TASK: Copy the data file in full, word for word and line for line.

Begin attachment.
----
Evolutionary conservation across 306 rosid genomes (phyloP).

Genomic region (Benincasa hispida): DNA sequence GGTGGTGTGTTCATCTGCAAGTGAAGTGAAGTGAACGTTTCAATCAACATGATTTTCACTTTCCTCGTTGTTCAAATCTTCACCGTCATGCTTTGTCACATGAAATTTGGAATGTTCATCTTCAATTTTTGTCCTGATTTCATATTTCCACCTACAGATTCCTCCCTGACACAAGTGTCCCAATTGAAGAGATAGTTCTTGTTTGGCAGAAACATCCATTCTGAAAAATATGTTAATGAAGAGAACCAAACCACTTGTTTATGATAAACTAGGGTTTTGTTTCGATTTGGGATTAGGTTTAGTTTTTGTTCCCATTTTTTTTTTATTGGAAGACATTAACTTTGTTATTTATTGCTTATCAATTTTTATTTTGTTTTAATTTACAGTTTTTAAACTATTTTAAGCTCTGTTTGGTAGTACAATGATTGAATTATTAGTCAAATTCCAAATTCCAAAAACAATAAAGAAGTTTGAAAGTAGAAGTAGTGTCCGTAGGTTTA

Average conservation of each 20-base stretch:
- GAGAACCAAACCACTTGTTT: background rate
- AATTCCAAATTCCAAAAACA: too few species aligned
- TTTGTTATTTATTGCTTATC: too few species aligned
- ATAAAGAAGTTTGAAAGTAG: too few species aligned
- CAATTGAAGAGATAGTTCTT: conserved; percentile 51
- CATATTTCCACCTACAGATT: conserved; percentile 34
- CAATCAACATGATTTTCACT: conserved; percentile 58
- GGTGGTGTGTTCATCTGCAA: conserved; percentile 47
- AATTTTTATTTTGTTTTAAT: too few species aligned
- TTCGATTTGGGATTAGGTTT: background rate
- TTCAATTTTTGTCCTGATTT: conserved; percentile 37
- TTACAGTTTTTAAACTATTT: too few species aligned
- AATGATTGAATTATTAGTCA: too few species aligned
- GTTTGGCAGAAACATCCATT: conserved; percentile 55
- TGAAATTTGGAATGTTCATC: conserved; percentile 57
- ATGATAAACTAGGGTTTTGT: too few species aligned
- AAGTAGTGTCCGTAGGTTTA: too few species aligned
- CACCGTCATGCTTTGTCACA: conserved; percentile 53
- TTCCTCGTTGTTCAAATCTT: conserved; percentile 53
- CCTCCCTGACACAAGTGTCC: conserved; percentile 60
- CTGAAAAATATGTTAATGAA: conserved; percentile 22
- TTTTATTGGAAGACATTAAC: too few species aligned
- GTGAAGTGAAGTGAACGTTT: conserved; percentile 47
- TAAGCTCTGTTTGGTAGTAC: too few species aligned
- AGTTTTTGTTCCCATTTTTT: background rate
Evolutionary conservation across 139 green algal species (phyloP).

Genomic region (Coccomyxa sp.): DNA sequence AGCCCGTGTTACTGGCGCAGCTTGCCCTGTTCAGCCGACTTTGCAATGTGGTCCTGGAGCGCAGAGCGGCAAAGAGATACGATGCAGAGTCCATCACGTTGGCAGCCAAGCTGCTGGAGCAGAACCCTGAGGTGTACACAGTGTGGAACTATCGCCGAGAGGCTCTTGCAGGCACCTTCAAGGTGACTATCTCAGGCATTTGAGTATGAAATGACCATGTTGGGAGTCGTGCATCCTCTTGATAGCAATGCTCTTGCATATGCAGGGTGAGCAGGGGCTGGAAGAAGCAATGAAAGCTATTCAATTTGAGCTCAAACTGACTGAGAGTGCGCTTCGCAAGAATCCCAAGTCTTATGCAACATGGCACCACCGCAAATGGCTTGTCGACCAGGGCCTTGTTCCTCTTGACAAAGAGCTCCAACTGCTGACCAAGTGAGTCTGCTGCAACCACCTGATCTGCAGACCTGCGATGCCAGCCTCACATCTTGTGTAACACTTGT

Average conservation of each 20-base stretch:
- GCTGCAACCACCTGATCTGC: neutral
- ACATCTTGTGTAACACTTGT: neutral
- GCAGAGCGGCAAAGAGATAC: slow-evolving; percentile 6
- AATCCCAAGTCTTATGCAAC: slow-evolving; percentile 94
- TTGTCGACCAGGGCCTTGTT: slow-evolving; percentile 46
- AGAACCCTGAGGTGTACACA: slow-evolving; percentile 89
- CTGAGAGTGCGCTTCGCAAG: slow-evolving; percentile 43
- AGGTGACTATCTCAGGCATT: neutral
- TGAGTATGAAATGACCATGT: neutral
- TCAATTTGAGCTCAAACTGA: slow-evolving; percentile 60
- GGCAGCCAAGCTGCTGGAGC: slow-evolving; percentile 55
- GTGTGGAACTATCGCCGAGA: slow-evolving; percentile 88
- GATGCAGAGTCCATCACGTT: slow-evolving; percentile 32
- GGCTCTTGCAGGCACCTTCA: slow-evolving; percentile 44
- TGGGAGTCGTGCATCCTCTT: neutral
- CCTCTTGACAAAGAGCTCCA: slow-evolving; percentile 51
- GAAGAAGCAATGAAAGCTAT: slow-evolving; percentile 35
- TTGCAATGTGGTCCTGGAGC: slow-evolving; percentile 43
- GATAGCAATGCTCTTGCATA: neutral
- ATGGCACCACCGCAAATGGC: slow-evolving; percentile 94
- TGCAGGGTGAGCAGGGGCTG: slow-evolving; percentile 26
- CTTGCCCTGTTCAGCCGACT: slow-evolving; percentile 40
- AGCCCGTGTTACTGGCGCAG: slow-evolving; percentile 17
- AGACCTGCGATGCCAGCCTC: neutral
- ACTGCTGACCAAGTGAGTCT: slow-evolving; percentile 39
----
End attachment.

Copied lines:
Evolutionary conservation across 306 rosid genomes (phyloP).

Genomic region (Benincasa hispida): DNA sequence GGTGGTGTGTTCATCTGCAAGTGAAGTGAAGTGAACGTTTCAATCAACATGATTTTCACTTTCCTCGTTGTTCAAATCTTCACCGTCATGCTTTGTCACATGAAATTTGGAATGTTCATCTTCAATTTTTGTCCTGATTTCATATTTCCACCTACAGATTCCTCCCTGACACAAGTGTCCCAATTGAAGAGATAGTTCTTGTTTGGCAGAAACATCCATTCTGAAAAATATGTTAATGAAGAGAACCAAACCACTTGTTTATGATAAACTAGGGTTTTGTTTCGATTTGGGATTAGGTTTAGTTTTTGTTCCCATTTTTTTTTTATTGGAAGACATTAACTTTGTTATTTATTGCTTATCAATTTTTATTTTGTTTTAATTTACAGTTTTTAAACTATTTTAAGCTCTGTTTGGTAGTACAATGATTGAATTATTAGTCAAATTCCAAATTCCAAAAACAATAAAGAAGTTTGAAAGTAGAAGTAGTGTCCGTAGGTTTA

Average conservation of each 20-base stretch:
- GAGAACCAAACCACTTGTTT: background rate
- AATTCCAAATTCCAAAAACA: too few species aligned
- TTTGTTATTTATTGCTTATC: too few species aligned
- ATAAAGAAGTTTGAAAGTAG: too few species aligned
- CAATTGAAGAGATAGTTCTT: conserved; percentile 51
- CATATTTCCACCTACAGATT: conserved; percentile 34
- CAATCAACATGATTTTCACT: conserved; percentile 58
- GGTGGTGTGTTCATCTGCAA: conserved; percentile 47
- AATTTTTATTTTGTTTTAAT: too few species aligned
- TTCGATTTGGGATTAGGTTT: background rate
- TTCAATTTTTGTCCTGATTT: conserved; percentile 37
- TTACAGTTTTTAAACTATTT: too few species aligned
- AATGATTGAATTATTAGTCA: too few species aligned
- GTTTGGCAGAAACATCCATT: conserved; percentile 55
- TGAAATTTGGAATGTTCATC: conserved; percentile 57
- ATGATAAACTAGGGTTTTGT: too few species aligned
- AAGTAGTGTCCGTAGGTTTA: too few species aligned
- CACCGTCATGCTTTGTCACA: conserved; percentile 53
- TTCCTCGTTGTTCAAATCTT: conserved; percentile 53
- CCTCCCTGACACAAGTGTCC: conserved; percentile 60
- CTGAAAAATATGTTAATGAA: conserved; percentile 22
- TTTTATTGGAAGACATTAAC: too few species aligned
- GTGAAGTGAAGTGAACGTTT: conserved; percentile 47
- TAAGCTCTGTTTGGTAGTAC: too few species aligned
- AGTTTTTGTTCCCATTTTTT: background rate
Evolutionary conservation across 139 green algal species (phyloP).

Genomic region (Coccomyxa sp.): DNA sequence AGCCCGTGTTACTGGCGCAGCTTGCCCTGTTCAGCCGACTTTGCAATGTGGTCCTGGAGCGCAGAGCGGCAAAGAGATACGATGCAGAGTCCATCACGTTGGCAGCCAAGCTGCTGGAGCAGAACCCTGAGGTGTACACAGTGTGGAACTATCGCCGAGAGGCTCTTGCAGGCACCTTCAAGGTGACTATCTCAGGCATTTGAGTATGAAATGACCATGTTGGGAGTCGTGCATCCTCTTGATAGCAATGCTCTTGCATATGCAGGGTGAGCAGGGGCTGGAAGAAGCAATGAAAGCTATTCAATTTGAGCTCAAACTGACTGAGAGTGCGCTTCGCAAGAATCCCAAGTCTTATGCAACATGGCACCACCGCAAATGGCTTGTCGACCAGGGCCTTGTTCCTCTTGACAAAGAGCTCCAACTGCTGACCAAGTGAGTCTGCTGCAACCACCTGATCTGCAGACCTGCGATGCCAGCCTCACATCTTGTGTAACACTTGT

Average conservation of each 20-base stretch:
- GCTGCAACCACCTGATCTGC: neutral
- ACATCTTGTGTAACACTTGT: neutral
- GCAGAGCGGCAAAGAGATAC: slow-evolving; percentile 6
- AATCCCAAGTCTTATGCAAC: slow-evolving; percentile 94
- TTGTCGACCAGGGCCTTGTT: slow-evolving; percentile 46
- AGAACCCTGAGGTGTACACA: slow-evolving; percentile 89
- CTGAGAGTGCGCTTCGCAAG: slow-evolving; percentile 43
- AGGTGACTATCTCAGGCATT: neutral
- TGAGTATGAAATGACCATGT: neutral
- TCAATTTGAGCTCAAACTGA: slow-evolving; percentile 60
- GGCAGCCAAGCTGCTGGAGC: slow-evolving; percentile 55
- GTGTGGAACTATCGCCGAGA: slow-evolving; percentile 88
- GATGCAGAGTCCATCACGTT: slow-evolving; percentile 32
- GGCTCTTGCAGGCACCTTCA: slow-evolving; percentile 44
- TGGGAGTCGTGCATCCTCTT: neutral
- CCTCTTGACAAAGAGCTCCA: slow-evolving; percentile 51
- GAAGAAGCAATGAAAGCTAT: slow-evolving; percentile 35
- TTGCAATGTGGTCCTGGAGC: slow-evolving; percentile 43
- GATAGCAATGCTCTTGCATA: neutral
- ATGGCACCACCGCAAATGGC: slow-evolving; percentile 94
- TGCAGGGTGAGCAGGGGCTG: slow-evolving; percentile 26
- CTTGCCCTGTTCAGCCGACT: slow-evolving; percentile 40
- AGCCCGTGTTACTGGCGCAG: slow-evolving; percentile 17
- AGACCTGCGATGCCAGCCTC: neutral
- ACTGCTGACCAAGTGAGTCT: slow-evolving; percentile 39